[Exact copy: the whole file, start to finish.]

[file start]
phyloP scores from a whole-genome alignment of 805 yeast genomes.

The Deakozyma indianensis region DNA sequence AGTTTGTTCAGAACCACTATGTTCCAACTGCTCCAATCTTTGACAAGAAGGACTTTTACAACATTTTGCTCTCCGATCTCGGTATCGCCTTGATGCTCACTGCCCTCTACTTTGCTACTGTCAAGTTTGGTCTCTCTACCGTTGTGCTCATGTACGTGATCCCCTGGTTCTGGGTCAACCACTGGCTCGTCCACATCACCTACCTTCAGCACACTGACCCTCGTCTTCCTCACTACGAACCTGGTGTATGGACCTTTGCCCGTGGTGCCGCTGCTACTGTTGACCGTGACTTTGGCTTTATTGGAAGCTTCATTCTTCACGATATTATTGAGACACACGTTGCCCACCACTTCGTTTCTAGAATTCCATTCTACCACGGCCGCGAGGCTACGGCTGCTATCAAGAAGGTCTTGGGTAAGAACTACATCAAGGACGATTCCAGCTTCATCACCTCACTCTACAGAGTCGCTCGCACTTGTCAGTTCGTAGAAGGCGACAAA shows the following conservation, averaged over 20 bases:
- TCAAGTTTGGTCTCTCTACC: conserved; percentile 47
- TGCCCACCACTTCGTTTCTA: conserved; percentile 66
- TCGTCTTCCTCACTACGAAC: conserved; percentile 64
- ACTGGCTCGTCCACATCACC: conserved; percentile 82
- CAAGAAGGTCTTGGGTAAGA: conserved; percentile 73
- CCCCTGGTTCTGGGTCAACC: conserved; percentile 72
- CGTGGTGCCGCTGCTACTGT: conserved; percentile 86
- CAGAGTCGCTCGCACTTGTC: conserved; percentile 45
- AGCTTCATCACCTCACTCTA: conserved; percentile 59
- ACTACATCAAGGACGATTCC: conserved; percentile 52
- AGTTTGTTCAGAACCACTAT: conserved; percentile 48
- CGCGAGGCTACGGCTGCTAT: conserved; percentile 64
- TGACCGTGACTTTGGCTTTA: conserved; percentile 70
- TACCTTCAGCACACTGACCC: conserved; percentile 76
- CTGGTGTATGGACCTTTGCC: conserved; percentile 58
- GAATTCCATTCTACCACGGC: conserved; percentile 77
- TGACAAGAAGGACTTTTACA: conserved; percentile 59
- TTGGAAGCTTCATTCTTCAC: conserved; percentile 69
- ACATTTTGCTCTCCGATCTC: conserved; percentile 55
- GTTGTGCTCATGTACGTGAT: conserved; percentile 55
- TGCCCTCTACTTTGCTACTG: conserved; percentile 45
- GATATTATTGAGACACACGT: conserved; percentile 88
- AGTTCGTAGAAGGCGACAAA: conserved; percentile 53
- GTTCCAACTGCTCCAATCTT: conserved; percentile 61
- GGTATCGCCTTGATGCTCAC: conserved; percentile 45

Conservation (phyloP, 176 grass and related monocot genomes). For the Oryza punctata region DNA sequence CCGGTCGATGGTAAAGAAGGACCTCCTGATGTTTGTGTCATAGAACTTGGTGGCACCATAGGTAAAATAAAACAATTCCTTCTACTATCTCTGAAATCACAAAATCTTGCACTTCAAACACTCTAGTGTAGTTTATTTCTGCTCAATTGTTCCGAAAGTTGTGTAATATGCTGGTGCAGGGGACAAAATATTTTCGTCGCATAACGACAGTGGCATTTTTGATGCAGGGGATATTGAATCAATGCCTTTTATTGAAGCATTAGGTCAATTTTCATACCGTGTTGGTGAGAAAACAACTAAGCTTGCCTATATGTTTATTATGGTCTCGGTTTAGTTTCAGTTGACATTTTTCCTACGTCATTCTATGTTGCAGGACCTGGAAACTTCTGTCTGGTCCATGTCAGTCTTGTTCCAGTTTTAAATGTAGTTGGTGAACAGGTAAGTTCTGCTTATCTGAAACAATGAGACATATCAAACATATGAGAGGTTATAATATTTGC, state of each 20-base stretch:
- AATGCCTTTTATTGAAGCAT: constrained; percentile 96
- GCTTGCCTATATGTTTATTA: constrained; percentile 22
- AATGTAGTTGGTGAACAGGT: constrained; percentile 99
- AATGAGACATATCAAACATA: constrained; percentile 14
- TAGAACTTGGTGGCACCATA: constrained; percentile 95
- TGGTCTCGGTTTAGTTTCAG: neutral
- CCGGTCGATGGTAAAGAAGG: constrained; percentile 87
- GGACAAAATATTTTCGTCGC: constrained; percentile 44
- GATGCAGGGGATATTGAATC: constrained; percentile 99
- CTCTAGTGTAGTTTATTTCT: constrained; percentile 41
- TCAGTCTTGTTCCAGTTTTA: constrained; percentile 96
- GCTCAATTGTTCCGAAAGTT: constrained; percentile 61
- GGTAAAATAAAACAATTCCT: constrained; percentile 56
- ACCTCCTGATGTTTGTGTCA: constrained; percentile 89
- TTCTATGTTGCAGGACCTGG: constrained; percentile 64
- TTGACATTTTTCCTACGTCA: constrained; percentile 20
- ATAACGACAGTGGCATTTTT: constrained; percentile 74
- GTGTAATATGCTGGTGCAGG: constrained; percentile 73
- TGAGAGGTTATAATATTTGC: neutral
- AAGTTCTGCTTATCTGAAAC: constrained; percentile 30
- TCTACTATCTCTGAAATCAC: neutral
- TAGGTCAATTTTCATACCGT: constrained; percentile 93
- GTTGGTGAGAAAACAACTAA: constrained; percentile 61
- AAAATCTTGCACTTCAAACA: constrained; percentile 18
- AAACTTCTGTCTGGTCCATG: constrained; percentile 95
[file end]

phyloP scores from a whole-genome alignment of 805 yeast genomes.

The Deakozyma indianensis region DNA sequence AGTTTGTTCAGAACCACTATGTTCCAACTGCTCCAATCTTTGACAAGAAGGACTTTTACAACATTTTGCTCTCCGATCTCGGTATCGCCTTGATGCTCACTGCCCTCTACTTTGCTACTGTCAAGTTTGGTCTCTCTACCGTTGTGCTCATGTACGTGATCCCCTGGTTCTGGGTCAACCACTGGCTCGTCCACATCACCTACCTTCAGCACACTGACCCTCGTCTTCCTCACTACGAACCTGGTGTATGGACCTTTGCCCGTGGTGCCGCTGCTACTGTTGACCGTGACTTTGGCTTTATTGGAAGCTTCATTCTTCACGATATTATTGAGACACACGTTGCCCACCACTTCGTTTCTAGAATTCCATTCTACCACGGCCGCGAGGCTACGGCTGCTATCAAGAAGGTCTTGGGTAAGAACTACATCAAGGACGATTCCAGCTTCATCACCTCACTCTACAGAGTCGCTCGCACTTGTCAGTTCGTAGAAGGCGACAAA shows the following conservation, averaged over 20 bases:
- TCAAGTTTGGTCTCTCTACC: conserved; percentile 47
- TGCCCACCACTTCGTTTCTA: conserved; percentile 66
- TCGTCTTCCTCACTACGAAC: conserved; percentile 64
- ACTGGCTCGTCCACATCACC: conserved; percentile 82
- CAAGAAGGTCTTGGGTAAGA: conserved; percentile 73
- CCCCTGGTTCTGGGTCAACC: conserved; percentile 72
- CGTGGTGCCGCTGCTACTGT: conserved; percentile 86
- CAGAGTCGCTCGCACTTGTC: conserved; percentile 45
- AGCTTCATCACCTCACTCTA: conserved; percentile 59
- ACTACATCAAGGACGATTCC: conserved; percentile 52
- AGTTTGTTCAGAACCACTAT: conserved; percentile 48
- CGCGAGGCTACGGCTGCTAT: conserved; percentile 64
- TGACCGTGACTTTGGCTTTA: conserved; percentile 70
- TACCTTCAGCACACTGACCC: conserved; percentile 76
- CTGGTGTATGGACCTTTGCC: conserved; percentile 58
- GAATTCCATTCTACCACGGC: conserved; percentile 77
- TGACAAGAAGGACTTTTACA: conserved; percentile 59
- TTGGAAGCTTCATTCTTCAC: conserved; percentile 69
- ACATTTTGCTCTCCGATCTC: conserved; percentile 55
- GTTGTGCTCATGTACGTGAT: conserved; percentile 55
- TGCCCTCTACTTTGCTACTG: conserved; percentile 45
- GATATTATTGAGACACACGT: conserved; percentile 88
- AGTTCGTAGAAGGCGACAAA: conserved; percentile 53
- GTTCCAACTGCTCCAATCTT: conserved; percentile 61
- GGTATCGCCTTGATGCTCAC: conserved; percentile 45

Conservation (phyloP, 176 grass and related monocot genomes). For the Oryza punctata region DNA sequence CCGGTCGATGGTAAAGAAGGACCTCCTGATGTTTGTGTCATAGAACTTGGTGGCACCATAGGTAAAATAAAACAATTCCTTCTACTATCTCTGAAATCACAAAATCTTGCACTTCAAACACTCTAGTGTAGTTTATTTCTGCTCAATTGTTCCGAAAGTTGTGTAATATGCTGGTGCAGGGGACAAAATATTTTCGTCGCATAACGACAGTGGCATTTTTGATGCAGGGGATATTGAATCAATGCCTTTTATTGAAGCATTAGGTCAATTTTCATACCGTGTTGGTGAGAAAACAACTAAGCTTGCCTATATGTTTATTATGGTCTCGGTTTAGTTTCAGTTGACATTTTTCCTACGTCATTCTATGTTGCAGGACCTGGAAACTTCTGTCTGGTCCATGTCAGTCTTGTTCCAGTTTTAAATGTAGTTGGTGAACAGGTAAGTTCTGCTTATCTGAAACAATGAGACATATCAAACATATGAGAGGTTATAATATTTGC, state of each 20-base stretch:
- AATGCCTTTTATTGAAGCAT: constrained; percentile 96
- GCTTGCCTATATGTTTATTA: constrained; percentile 22
- AATGTAGTTGGTGAACAGGT: constrained; percentile 99
- AATGAGACATATCAAACATA: constrained; percentile 14
- TAGAACTTGGTGGCACCATA: constrained; percentile 95
- TGGTCTCGGTTTAGTTTCAG: neutral
- CCGGTCGATGGTAAAGAAGG: constrained; percentile 87
- GGACAAAATATTTTCGTCGC: constrained; percentile 44
- GATGCAGGGGATATTGAATC: constrained; percentile 99
- CTCTAGTGTAGTTTATTTCT: constrained; percentile 41
- TCAGTCTTGTTCCAGTTTTA: constrained; percentile 96
- GCTCAATTGTTCCGAAAGTT: constrained; percentile 61
- GGTAAAATAAAACAATTCCT: constrained; percentile 56
- ACCTCCTGATGTTTGTGTCA: constrained; percentile 89
- TTCTATGTTGCAGGACCTGG: constrained; percentile 64
- TTGACATTTTTCCTACGTCA: constrained; percentile 20
- ATAACGACAGTGGCATTTTT: constrained; percentile 74
- GTGTAATATGCTGGTGCAGG: constrained; percentile 73
- TGAGAGGTTATAATATTTGC: neutral
- AAGTTCTGCTTATCTGAAAC: constrained; percentile 30
- TCTACTATCTCTGAAATCAC: neutral
- TAGGTCAATTTTCATACCGT: constrained; percentile 93
- GTTGGTGAGAAAACAACTAA: constrained; percentile 61
- AAAATCTTGCACTTCAAACA: constrained; percentile 18
- AAACTTCTGTCTGGTCCATG: constrained; percentile 95